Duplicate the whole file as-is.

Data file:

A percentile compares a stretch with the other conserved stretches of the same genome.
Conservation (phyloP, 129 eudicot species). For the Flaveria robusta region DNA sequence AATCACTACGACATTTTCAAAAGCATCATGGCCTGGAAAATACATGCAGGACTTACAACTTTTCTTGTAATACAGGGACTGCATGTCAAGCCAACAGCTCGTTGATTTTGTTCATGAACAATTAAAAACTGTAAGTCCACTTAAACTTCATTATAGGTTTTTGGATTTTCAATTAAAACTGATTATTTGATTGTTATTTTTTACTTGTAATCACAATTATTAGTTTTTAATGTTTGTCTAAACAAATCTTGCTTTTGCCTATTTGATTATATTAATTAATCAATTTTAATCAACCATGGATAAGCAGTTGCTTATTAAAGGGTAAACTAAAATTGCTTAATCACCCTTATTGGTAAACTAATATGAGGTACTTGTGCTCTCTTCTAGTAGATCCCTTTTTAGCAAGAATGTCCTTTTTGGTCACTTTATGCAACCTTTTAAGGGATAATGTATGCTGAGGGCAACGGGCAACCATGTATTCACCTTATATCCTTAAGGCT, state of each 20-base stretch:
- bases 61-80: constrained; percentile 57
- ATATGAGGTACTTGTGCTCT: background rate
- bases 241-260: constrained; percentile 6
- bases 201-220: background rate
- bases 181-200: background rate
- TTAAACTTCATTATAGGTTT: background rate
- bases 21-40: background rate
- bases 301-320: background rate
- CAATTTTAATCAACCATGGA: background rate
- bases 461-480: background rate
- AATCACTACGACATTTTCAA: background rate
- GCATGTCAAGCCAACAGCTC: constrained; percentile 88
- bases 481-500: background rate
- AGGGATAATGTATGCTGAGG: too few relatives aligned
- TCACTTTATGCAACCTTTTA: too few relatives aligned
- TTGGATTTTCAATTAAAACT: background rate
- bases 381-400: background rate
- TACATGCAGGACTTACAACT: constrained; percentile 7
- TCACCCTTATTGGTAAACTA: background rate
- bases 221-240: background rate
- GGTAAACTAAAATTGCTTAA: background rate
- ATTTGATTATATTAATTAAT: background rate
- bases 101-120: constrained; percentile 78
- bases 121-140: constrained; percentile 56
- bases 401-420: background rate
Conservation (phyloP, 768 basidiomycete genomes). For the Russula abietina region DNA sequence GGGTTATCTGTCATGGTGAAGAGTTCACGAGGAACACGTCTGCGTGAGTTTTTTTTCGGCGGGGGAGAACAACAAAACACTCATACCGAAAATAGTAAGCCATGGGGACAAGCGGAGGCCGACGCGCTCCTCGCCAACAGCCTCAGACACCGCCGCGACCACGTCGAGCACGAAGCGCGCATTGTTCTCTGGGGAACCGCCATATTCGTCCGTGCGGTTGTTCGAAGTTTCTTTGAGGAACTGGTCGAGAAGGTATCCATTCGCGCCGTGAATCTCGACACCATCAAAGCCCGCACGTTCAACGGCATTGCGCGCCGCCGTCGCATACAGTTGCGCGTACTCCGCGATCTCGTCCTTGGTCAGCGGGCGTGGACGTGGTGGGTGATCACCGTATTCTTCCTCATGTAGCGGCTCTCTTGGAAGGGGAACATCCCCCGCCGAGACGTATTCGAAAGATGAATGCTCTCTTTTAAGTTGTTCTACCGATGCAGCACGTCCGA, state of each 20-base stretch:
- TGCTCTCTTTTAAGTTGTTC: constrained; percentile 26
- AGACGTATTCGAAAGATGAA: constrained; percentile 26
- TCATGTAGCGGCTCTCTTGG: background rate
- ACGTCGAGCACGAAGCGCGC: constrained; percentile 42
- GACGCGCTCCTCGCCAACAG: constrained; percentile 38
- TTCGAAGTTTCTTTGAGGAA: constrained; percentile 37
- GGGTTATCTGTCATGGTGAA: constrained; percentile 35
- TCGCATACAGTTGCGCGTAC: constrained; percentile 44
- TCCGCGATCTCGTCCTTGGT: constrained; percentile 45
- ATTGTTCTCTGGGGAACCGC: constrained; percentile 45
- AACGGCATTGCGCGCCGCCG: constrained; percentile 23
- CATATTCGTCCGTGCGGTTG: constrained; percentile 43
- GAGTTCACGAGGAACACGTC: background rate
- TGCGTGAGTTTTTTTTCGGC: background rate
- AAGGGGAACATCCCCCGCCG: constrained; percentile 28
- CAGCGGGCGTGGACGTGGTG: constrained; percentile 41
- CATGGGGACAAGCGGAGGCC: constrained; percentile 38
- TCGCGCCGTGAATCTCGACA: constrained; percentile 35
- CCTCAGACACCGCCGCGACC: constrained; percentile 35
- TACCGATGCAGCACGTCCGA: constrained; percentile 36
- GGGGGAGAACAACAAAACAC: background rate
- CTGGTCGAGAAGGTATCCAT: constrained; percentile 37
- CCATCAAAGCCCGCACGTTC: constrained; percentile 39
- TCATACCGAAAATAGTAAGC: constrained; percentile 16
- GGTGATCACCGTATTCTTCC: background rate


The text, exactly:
A percentile compares a stretch with the other conserved stretches of the same genome.
Conservation (phyloP, 129 eudicot species). For the Flaveria robusta region DNA sequence AATCACTACGACATTTTCAAAAGCATCATGGCCTGGAAAATACATGCAGGACTTACAACTTTTCTTGTAATACAGGGACTGCATGTCAAGCCAACAGCTCGTTGATTTTGTTCATGAACAATTAAAAACTGTAAGTCCACTTAAACTTCATTATAGGTTTTTGGATTTTCAATTAAAACTGATTATTTGATTGTTATTTTTTACTTGTAATCACAATTATTAGTTTTTAATGTTTGTCTAAACAAATCTTGCTTTTGCCTATTTGATTATATTAATTAATCAATTTTAATCAACCATGGATAAGCAGTTGCTTATTAAAGGGTAAACTAAAATTGCTTAATCACCCTTATTGGTAAACTAATATGAGGTACTTGTGCTCTCTTCTAGTAGATCCCTTTTTAGCAAGAATGTCCTTTTTGGTCACTTTATGCAACCTTTTAAGGGATAATGTATGCTGAGGGCAACGGGCAACCATGTATTCACCTTATATCCTTAAGGCT, state of each 20-base stretch:
- bases 61-80: constrained; percentile 57
- ATATGAGGTACTTGTGCTCT: background rate
- bases 241-260: constrained; percentile 6
- bases 201-220: background rate
- bases 181-200: background rate
- TTAAACTTCATTATAGGTTT: background rate
- bases 21-40: background rate
- bases 301-320: background rate
- CAATTTTAATCAACCATGGA: background rate
- bases 461-480: background rate
- AATCACTACGACATTTTCAA: background rate
- GCATGTCAAGCCAACAGCTC: constrained; percentile 88
- bases 481-500: background rate
- AGGGATAATGTATGCTGAGG: too few relatives aligned
- TCACTTTATGCAACCTTTTA: too few relatives aligned
- TTGGATTTTCAATTAAAACT: background rate
- bases 381-400: background rate
- TACATGCAGGACTTACAACT: constrained; percentile 7
- TCACCCTTATTGGTAAACTA: background rate
- bases 221-240: background rate
- GGTAAACTAAAATTGCTTAA: background rate
- ATTTGATTATATTAATTAAT: background rate
- bases 101-120: constrained; percentile 78
- bases 121-140: constrained; percentile 56
- bases 401-420: background rate
Conservation (phyloP, 768 basidiomycete genomes). For the Russula abietina region DNA sequence GGGTTATCTGTCATGGTGAAGAGTTCACGAGGAACACGTCTGCGTGAGTTTTTTTTCGGCGGGGGAGAACAACAAAACACTCATACCGAAAATAGTAAGCCATGGGGACAAGCGGAGGCCGACGCGCTCCTCGCCAACAGCCTCAGACACCGCCGCGACCACGTCGAGCACGAAGCGCGCATTGTTCTCTGGGGAACCGCCATATTCGTCCGTGCGGTTGTTCGAAGTTTCTTTGAGGAACTGGTCGAGAAGGTATCCATTCGCGCCGTGAATCTCGACACCATCAAAGCCCGCACGTTCAACGGCATTGCGCGCCGCCGTCGCATACAGTTGCGCGTACTCCGCGATCTCGTCCTTGGTCAGCGGGCGTGGACGTGGTGGGTGATCACCGTATTCTTCCTCATGTAGCGGCTCTCTTGGAAGGGGAACATCCCCCGCCGAGACGTATTCGAAAGATGAATGCTCTCTTTTAAGTTGTTCTACCGATGCAGCACGTCCGA, state of each 20-base stretch:
- TGCTCTCTTTTAAGTTGTTC: constrained; percentile 26
- AGACGTATTCGAAAGATGAA: constrained; percentile 26
- TCATGTAGCGGCTCTCTTGG: background rate
- ACGTCGAGCACGAAGCGCGC: constrained; percentile 42
- GACGCGCTCCTCGCCAACAG: constrained; percentile 38
- TTCGAAGTTTCTTTGAGGAA: constrained; percentile 37
- GGGTTATCTGTCATGGTGAA: constrained; percentile 35
- TCGCATACAGTTGCGCGTAC: constrained; percentile 44
- TCCGCGATCTCGTCCTTGGT: constrained; percentile 45
- ATTGTTCTCTGGGGAACCGC: constrained; percentile 45
- AACGGCATTGCGCGCCGCCG: constrained; percentile 23
- CATATTCGTCCGTGCGGTTG: constrained; percentile 43
- GAGTTCACGAGGAACACGTC: background rate
- TGCGTGAGTTTTTTTTCGGC: background rate
- AAGGGGAACATCCCCCGCCG: constrained; percentile 28
- CAGCGGGCGTGGACGTGGTG: constrained; percentile 41
- CATGGGGACAAGCGGAGGCC: constrained; percentile 38
- TCGCGCCGTGAATCTCGACA: constrained; percentile 35
- CCTCAGACACCGCCGCGACC: constrained; percentile 35
- TACCGATGCAGCACGTCCGA: constrained; percentile 36
- GGGGGAGAACAACAAAACAC: background rate
- CTGGTCGAGAAGGTATCCAT: constrained; percentile 37
- CCATCAAAGCCCGCACGTTC: constrained; percentile 39
- TCATACCGAAAATAGTAAGC: constrained; percentile 16
- GGTGATCACCGTATTCTTCC: background rate